Over the past few weeks, I have been asked --on several occasions--, to comment on the implications of the use of medical marijuana in the Social Security Disability process. This is definitely a hot new issue. I'm sure that there is going to be a lot of debate on Medical Marijuana (MMJ) and SSDI in the upcoming months. I'm particularly curious as to what other Social Security lawyers are telling their clients and whether disability claimants are fully aware of the possible implications of MMJ in their cases.
I must confess that I am not particularly thrilled about the use of marijuana by some of my clients, regardless of whether the use is medical or recreational. Its not that I'm old fashioned or uncool. (Am I?) It's that I'm a pragmatic kind of guy. My role as a Social Security Disability lawyer is to obtain for my clients the maximum amount of benefits allowed by law, not to make political statements or to advocate in favor of alternative medical treatments.
Due to these concerns brought recently to my attention, I would like to use this week's blog to discuss some of the pros and cons of medical marijuana in the context of SSDI or SSI cases.Some of the Cons...
- Bear in mind that Social Security is a federal program and that federal law does not recognize the use of medical marijuana. Understand that under federal law the use of marijuana is still illegal. Social Security judges (ALJ's) are required to abide by federal law. Potentially, an ALJ could find that a claimant and/or a doctor who repeatedly breaks federal law is not totally credible.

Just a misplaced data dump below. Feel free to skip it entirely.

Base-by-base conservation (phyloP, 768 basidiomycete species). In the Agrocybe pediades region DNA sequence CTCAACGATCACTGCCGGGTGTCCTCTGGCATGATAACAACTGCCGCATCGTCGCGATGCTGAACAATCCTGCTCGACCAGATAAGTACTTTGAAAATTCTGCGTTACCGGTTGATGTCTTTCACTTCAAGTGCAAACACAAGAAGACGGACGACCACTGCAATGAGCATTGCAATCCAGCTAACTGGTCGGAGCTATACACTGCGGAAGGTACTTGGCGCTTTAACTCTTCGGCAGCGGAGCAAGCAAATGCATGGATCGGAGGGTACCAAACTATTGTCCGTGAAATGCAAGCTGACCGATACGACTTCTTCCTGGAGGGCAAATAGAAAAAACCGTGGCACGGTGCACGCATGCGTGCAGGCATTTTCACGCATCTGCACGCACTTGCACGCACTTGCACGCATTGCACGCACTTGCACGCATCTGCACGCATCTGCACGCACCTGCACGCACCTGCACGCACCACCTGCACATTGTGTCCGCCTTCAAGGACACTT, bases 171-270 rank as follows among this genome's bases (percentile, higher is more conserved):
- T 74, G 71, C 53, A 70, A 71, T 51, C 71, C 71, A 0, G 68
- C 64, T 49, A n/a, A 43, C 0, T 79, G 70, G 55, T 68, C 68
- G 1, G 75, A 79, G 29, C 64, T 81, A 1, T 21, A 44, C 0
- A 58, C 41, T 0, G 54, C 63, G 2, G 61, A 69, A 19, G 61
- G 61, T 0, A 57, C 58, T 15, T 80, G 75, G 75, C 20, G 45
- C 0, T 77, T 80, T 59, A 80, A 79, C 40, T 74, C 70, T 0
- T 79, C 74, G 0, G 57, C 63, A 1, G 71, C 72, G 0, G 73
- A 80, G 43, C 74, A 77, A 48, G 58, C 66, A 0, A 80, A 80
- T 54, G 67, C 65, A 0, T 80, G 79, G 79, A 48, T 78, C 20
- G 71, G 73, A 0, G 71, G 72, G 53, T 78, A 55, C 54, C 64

- I usually like to argue that medication side effects are contributing to my client's disability. Given the fact that marijuana is not a legal medication under federal law, I don't think I'm going to be able to argue that being constantly "high on pot" is a symptom that contributes to my client's disability.
- I believe that, in many instances, medical marijuana can be very detrimental to a claimant who is seeking to obtain benefits based on a mental disability. I often argue that my client's unusual behavior is evidence that he or she suffers from mental illness. Unfortunately, if a person is under the influence of MMJ, it might be harder to asses the real reason why the person is acting strangely. Keep in mind that there is a the popular belief that people act "weird" when they smoke marijuana if even when that is not the case in most circumstances.
- I am convinced that, in some instances, pot is the only medication that really works. Under these circumstances, the claimant must be prepared to tell the judge that he or she tried all other traditional medications available and that none of them offered any relief of the symptoms. This scenario could ultimately bolster a Social Security Disability claim. However, it is important to point out that under these circumstances, the claimant must have sufficient medical records to be able to make this argument.
- Finally, under the latest Social Security ruling on drug addiction and alcoholism (SSR 13-2p), marijuana use is not material to a Social Security Disability case unless its use is considered an addiction and is "a contributing factor material to the claimant's disability". (See my blog from Feb. 25, 2013) I would argue that under this ruling, a judge cannot consider medical marijuana at all when making a decision, unless there is evidence that the marijuana use raises to the level of an addiction and that marijuana is contributing to the claimant's limitations.